Iraq’s parliamentary economic committee has asked the government to explain a $9.48 million aid donation to Japan to help deal with the aftermath of the devastating March 11 tsunami.
The donation was announced last week in a government statement, alongside hints of a potential business arrangement between the two countries.
“The government has agreed to donate $9.48 million in aid following the events in Japan, and is also ready for expressions of interest by Japanese companies to import Iraqi oil,” the statement reads.
AKnews reports however that Nahida Daini, of the economic committee, showed little enthusiasm for the government’s generosity.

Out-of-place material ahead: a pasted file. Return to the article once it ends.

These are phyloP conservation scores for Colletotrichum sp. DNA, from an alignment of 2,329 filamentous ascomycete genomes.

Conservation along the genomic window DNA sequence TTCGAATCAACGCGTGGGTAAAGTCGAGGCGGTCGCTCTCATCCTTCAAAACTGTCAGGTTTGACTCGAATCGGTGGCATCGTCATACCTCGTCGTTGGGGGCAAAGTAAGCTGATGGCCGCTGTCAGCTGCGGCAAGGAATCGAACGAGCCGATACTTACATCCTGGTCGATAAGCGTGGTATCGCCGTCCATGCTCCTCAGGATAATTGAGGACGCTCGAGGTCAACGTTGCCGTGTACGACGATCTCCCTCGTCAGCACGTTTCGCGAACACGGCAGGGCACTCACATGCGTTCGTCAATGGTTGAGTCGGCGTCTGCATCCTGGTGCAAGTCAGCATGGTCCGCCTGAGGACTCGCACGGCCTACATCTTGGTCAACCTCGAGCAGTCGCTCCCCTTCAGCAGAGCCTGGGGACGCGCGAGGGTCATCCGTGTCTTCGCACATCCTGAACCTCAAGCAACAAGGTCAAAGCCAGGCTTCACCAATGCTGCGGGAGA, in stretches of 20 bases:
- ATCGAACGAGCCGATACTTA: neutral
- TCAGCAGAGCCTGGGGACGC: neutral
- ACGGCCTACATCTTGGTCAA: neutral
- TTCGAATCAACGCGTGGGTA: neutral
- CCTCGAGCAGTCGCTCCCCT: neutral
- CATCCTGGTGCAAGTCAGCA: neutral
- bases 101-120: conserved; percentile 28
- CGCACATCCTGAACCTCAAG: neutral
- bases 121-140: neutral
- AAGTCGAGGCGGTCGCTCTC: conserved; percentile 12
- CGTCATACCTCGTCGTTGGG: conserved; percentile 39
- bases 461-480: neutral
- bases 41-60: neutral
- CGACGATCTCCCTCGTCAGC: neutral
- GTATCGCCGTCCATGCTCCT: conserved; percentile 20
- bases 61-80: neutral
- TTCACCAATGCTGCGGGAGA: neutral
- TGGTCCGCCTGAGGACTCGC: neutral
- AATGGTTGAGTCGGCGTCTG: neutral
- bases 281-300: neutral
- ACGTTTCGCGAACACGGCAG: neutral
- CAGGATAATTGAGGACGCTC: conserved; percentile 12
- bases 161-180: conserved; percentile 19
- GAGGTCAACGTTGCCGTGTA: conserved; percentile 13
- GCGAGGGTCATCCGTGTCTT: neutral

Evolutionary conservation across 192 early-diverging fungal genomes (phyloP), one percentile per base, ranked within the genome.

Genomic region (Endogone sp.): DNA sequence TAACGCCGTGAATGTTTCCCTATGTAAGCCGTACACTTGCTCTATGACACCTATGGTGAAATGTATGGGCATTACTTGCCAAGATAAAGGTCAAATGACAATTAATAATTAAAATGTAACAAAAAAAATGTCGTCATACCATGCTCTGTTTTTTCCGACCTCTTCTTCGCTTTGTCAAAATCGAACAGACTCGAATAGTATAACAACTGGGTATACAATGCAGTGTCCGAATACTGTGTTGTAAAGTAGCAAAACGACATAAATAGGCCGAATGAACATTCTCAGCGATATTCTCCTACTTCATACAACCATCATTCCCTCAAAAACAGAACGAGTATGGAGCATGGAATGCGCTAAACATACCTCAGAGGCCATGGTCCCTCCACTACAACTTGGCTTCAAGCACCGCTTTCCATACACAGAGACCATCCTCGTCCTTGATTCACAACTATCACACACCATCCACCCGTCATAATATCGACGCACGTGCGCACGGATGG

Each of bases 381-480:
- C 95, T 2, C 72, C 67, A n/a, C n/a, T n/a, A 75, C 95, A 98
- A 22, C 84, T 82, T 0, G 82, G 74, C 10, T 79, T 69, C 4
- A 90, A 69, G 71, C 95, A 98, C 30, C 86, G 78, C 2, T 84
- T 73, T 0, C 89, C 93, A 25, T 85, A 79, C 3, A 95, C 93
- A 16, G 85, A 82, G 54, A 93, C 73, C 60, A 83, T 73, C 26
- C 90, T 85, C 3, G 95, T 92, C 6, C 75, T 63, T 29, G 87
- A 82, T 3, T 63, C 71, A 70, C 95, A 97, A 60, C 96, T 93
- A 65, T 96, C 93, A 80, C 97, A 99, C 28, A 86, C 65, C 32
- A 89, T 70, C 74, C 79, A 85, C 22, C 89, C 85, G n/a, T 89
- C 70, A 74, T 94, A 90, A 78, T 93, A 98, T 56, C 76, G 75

Calling on the government to provide “clarification”, Daini expressed her surprise at the gesture in light of Iraq’s current economic difficulties.
“The Ministers Council and the Finance minister are fully aware that the budget of the country suffers from a fiscal deficit,” she said.
Iraq’s $81.9 billion 2011 budget suffers in fact from a deficit of $13.3 billion.
According to the terms of the budget, the emergency reserve from which the government intends to draw the donation can only be used for internal emergencies.
Besides, with the third largest economy in the world, some observers have argued that Japan is better-placed than many other nations to cope with the aftermath of such a catastrophe.
It has been broadly estimated that the cost of reconstruction added to the losses incurred when production plants ground to a halt, could top $300bn.